Wednesday, March 10, 2021

The Political Scene

At the HCDPA (Hudson Community Development and Planning Agency) meeting yesterday, Quintin Cross, bemoaning the fact that, because all seats on the board are ex officio, there is no continuity, revealed that First Ward alderman Rebecca Wolff will not be seeking reelection. Since Wolff was at the meeting and didn't deny it, it can probably be accepted as fact.

Later yesterday, a new candidate announced his intention to run for alderman in the First Ward: Art Frick. Frick, who moved to Hudson in 2017, will be running as a Democrat. On his Facebook page, where he made the announcement yesterday, Frick said this about his experience in Hudson and his preparation to become alderman:
I have spent the past four years watching and learning here in Hudson. I've noticed that our city, while a wonderful place in so many regards, has dramatic opportunities to improve equity, sustainability, communication, and inclusion. Part of what makes Hudson so unique is the vibrancy of the people who live here. We have a responsibility to provide affordable housing to the people who call Hudson home, educational and work opportunities for people to build happy and productive lives, and services for people in need. It's a simple idea, though the path is certainly not smooth. I want every resident of Hudson to feel welcome, safe, and happy in their community.
I will be spending the rest of 2021 attending Common Council meetings, speaking with current and former representatives of Hudson and Columbia County, and doing the research to find models for how Hudson can better serve its community. I will also be listening to residents of Hudson to better understand what you want. Again, no issue is too big or too small. I am here to listen and to act.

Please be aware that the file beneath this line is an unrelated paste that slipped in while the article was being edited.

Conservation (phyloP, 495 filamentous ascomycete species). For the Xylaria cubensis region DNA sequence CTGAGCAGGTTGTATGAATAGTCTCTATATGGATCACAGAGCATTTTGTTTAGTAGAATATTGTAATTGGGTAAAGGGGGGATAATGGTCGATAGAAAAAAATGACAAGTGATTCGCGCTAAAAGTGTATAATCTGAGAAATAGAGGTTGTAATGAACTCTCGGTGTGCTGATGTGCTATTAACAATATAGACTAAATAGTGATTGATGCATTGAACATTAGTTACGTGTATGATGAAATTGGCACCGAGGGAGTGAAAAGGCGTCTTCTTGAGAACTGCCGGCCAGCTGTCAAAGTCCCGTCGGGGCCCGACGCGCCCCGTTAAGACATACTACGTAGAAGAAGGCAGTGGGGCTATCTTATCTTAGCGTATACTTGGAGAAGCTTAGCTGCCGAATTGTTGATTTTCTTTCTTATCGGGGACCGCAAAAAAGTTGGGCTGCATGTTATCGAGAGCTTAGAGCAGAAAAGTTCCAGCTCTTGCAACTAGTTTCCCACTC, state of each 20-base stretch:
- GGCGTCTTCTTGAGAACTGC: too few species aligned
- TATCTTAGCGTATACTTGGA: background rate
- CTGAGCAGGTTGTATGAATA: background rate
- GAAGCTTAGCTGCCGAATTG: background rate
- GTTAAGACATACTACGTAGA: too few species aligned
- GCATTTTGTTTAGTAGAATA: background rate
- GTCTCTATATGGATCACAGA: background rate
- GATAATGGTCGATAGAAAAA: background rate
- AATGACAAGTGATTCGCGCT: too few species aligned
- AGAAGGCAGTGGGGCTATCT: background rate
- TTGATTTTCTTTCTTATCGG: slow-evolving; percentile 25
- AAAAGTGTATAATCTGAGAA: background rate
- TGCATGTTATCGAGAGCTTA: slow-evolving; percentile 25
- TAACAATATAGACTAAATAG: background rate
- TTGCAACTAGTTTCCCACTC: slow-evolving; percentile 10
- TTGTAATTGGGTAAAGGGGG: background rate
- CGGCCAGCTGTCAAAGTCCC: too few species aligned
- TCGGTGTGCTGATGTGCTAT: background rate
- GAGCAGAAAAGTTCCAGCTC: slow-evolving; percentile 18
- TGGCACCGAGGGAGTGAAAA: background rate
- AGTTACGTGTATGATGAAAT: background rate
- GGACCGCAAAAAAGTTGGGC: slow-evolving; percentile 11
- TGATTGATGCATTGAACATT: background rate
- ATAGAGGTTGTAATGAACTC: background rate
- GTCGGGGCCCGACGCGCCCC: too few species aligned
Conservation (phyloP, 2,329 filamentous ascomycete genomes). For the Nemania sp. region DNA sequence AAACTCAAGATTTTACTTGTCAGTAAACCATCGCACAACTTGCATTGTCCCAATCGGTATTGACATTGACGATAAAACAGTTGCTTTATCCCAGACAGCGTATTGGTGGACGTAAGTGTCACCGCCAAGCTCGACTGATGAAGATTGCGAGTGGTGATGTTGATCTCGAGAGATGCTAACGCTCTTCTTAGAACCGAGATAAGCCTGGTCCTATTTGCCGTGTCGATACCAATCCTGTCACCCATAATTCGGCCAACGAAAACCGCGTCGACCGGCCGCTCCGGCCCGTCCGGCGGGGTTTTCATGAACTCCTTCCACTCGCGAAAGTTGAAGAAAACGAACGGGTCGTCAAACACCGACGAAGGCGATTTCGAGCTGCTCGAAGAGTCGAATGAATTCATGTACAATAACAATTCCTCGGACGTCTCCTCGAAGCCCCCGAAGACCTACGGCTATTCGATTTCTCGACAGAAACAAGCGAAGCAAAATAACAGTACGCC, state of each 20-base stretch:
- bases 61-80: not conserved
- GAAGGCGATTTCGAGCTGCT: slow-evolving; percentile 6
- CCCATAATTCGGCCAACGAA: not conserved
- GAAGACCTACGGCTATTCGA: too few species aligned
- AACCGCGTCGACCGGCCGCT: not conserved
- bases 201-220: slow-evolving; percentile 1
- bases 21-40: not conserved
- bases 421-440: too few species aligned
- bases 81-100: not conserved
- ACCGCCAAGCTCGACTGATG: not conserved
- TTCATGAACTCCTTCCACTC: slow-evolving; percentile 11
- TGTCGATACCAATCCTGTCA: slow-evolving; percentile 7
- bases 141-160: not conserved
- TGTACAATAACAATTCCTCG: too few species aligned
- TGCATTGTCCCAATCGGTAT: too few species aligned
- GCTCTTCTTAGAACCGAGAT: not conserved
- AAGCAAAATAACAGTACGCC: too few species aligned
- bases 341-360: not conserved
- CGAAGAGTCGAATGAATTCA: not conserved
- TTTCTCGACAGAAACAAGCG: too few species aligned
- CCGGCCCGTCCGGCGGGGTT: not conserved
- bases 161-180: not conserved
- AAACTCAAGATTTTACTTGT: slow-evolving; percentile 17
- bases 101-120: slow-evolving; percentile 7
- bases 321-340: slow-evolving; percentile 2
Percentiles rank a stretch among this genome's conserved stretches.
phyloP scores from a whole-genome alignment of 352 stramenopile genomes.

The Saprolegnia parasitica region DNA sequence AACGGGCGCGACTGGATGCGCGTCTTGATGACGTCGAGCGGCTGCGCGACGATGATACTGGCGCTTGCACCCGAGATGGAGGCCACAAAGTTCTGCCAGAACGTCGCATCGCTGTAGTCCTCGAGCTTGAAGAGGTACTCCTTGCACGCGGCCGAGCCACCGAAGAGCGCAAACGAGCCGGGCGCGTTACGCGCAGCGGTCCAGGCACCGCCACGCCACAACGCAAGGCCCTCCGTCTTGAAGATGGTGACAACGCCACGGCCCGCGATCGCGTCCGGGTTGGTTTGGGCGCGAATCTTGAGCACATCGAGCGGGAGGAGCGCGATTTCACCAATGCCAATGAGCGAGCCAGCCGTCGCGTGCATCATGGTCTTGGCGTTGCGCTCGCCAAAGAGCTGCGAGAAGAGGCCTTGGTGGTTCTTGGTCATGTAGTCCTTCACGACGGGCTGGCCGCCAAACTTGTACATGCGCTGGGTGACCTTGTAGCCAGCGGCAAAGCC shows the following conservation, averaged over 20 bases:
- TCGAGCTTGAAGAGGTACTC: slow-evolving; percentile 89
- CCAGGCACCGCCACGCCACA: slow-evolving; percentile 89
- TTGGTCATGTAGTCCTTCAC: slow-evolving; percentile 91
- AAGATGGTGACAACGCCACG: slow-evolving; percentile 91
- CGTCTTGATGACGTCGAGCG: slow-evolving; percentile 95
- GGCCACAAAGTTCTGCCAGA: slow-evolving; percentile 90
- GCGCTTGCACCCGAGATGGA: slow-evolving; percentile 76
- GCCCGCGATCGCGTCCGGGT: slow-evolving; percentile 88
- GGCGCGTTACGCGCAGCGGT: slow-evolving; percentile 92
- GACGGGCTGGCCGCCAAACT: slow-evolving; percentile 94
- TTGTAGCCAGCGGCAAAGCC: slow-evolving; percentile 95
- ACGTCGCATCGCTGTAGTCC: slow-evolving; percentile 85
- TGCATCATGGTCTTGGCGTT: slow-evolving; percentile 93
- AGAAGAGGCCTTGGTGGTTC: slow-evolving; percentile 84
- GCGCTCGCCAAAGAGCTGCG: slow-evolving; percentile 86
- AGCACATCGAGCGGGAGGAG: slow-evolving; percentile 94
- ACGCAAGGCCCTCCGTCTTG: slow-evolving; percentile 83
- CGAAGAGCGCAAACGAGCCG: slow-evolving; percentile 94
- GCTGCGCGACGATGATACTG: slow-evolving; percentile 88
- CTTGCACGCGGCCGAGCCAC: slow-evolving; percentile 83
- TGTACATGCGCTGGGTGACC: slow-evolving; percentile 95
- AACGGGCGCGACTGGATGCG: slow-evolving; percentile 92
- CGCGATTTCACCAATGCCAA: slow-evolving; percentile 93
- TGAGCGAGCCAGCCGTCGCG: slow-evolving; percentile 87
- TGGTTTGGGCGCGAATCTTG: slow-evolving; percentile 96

1. There is certainly an incredibly low bar in terms of petitioning for an individual to get on the ballot this year (it takes only a handful of signatures on a petition to run in the Democratic primary.) Given the elevated importance this cycle of relatively inexpensive and accessible tools, such as Facebook and Zoom, running for office should be a consideration for a broad number of Hudson residents who want to help steer the community in a positive direction.

    Considering the Democratic Committee (HCDC) has been managed into a disorganized shamble and Galvan seems to have his thumb on the scale of the local Working Families apparatus, endorsements from individuals will be especially important this year. I hope people who want to make a difference give the idea of running some serious thought-both for public office and for seats on the Democratic Committee.

    Anyone who has questions about petitioning should contact the Columbia County BOE directly-I wouldn't recommend contacting the HCDC for advice.

  2. I just want to make this clear on behalf of Hudson Catskill Housing Coalition and the Working Families Party we do not or have never received funding from the Galva Foundation or any entity associated with Galvan Foundation. HCHC and the Working Families Party believe Housing is a Human Right and we will continue to advocate for affordable housing for residents of the City of Hudson.